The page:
WHO members look to pandemic preparedness as new variable emerges

WHO members look to pandemic preparedness as new variable emerges

Geneva The World Health Organization is seeking on Monday an international agreement to help prevent and combat future pandemics amid the emergence of a worrying new type of omicron COVID-19.

The Director-General of the World Health Organization, Tedros Adhanom Ghebreyesus, said there were still many doubts about the extent of transmission of severe infection by the highly mutated omicron.

Tedros joined leaders such as outgoing German Chancellor Angela Merkel and Chilean President Sebastian Pinera for a long-planned and largely hypothetical special session of the UN health agency’s member states at the World Health Assembly.

The gathering aims to develop a global action plan to prevent, prepare for and respond to future epidemics.

“The emergence of a highly mutated omicron underlines the severity of our situation,” Tedros said, calling for a “legally binding” agreement not mentioned in the draft text that seeks consensus on how to move forward. “In fact, the omicron demonstrates perfectly why the world needs a new agreement on pandemics.”


“Our current system discourages countries from alerting others to the threats that will inevitably land on their shores,” he said, saying that South Africa and Botswana – where the new alternative was discovered in South Africa – should be commended and not “punished” for the work. This was a reference to travel restrictions announced by many countries on air travel to and from the region.

Tedros said WHO scientists and others around the world are working urgently to decipher the location of the threat with the new variant, saying: “We don’t yet know if omicron is associated with more transmission, more severe disease, or more infection risk.” , or more. Vaccine evasion risk.”

The world must now be “fully awake” to the threat of coronavirus, “but the very emergence of the omicron is another reminder that although many of us might think we are done with COVID-19. It is not over with us.”

A draft resolution due to be adopted by the World Health Assembly falls short of calling for action toward the creation of a “pandemic treaty” or “legally binding instrument” sought by some, which could bolster the international response when – not if – the pandemic strikes.


EU member states and others have sought language calling for a treaty to be worked out, but the United States and a few other countries have responded that the substance of any agreement must be worked on first before any such document is given. “Treaty” may refer to a legally binding agreement that may require ratification—and likely require domestic political bargaining in some countries.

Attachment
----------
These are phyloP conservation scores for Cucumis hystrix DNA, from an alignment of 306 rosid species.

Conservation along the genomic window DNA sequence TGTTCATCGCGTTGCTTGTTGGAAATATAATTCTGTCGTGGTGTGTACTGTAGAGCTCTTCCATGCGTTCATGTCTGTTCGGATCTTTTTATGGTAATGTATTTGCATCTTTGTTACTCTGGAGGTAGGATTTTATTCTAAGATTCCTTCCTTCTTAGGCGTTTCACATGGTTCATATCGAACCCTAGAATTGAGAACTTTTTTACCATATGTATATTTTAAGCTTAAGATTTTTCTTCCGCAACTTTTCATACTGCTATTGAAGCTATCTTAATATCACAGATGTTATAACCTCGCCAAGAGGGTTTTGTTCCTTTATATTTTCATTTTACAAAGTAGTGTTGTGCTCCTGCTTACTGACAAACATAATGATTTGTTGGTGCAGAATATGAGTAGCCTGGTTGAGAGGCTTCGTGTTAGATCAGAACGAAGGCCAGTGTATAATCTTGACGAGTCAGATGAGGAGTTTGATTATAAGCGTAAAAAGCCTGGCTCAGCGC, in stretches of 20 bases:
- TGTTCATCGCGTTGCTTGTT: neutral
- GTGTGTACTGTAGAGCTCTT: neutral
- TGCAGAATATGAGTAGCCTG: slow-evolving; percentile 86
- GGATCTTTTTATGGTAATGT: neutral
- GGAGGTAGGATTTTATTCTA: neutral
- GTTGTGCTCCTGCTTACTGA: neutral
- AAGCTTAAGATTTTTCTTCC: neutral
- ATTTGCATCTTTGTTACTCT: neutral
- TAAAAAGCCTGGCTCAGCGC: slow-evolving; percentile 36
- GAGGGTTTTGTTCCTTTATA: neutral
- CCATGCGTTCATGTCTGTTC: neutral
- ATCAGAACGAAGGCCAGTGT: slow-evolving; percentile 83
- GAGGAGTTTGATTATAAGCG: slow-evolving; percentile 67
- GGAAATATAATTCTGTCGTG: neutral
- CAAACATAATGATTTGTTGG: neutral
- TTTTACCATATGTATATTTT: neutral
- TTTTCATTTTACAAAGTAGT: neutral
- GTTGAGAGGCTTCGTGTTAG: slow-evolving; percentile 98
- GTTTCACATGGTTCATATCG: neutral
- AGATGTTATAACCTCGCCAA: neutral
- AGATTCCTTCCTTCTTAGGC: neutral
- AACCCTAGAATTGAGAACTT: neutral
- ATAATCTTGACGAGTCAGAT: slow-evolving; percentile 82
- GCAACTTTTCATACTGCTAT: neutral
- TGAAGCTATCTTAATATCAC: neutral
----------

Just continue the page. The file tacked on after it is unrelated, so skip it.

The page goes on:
Outgoing German Chancellor Angela Merkel, whose 16-year term is likely to expire next week, has called for “credible funding” for the World Health Organization and increased contributions to the UN agency from its member states – citing the European Union’s position in favor of a binding agreement.

In a video message, she said: “The catastrophic impact of the COVID-19 pandemic on health and the economy should be a lesson to us. Viruses know no national borders. It is precisely for this reason that we must put in place the measures that need to be taken to improve prevention, early detection and response in an internationally binding manner.”


The British ambassador to Geneva, Simon Manley, tweeted a copy of the unanimously agreed draft text – as required under WHO rules on such issues – and praised Chile and Australia for their work as co-chairs.

“The #Omicron variant shows once again why we need a common understanding of how to prepare for and respond to pandemics, so we all play by the same rules,” he wrote.

The draft does not refer to the word “treaty,” but calls, among other things, for the creation of an “intergovernmental negotiating body” among WHO member states to find a potential deal to improve epidemic prevention, preparedness and response.

The three-day meeting that opened on Monday amounts to a long-term approach: Any UN-backed agreement is likely to take months, if not years, to conclude and enter into force.

But this comes as many countries struggle to tackle the emergence of Omicron which has led to worldwide travel bans and sent jolts to stock markets on Friday.

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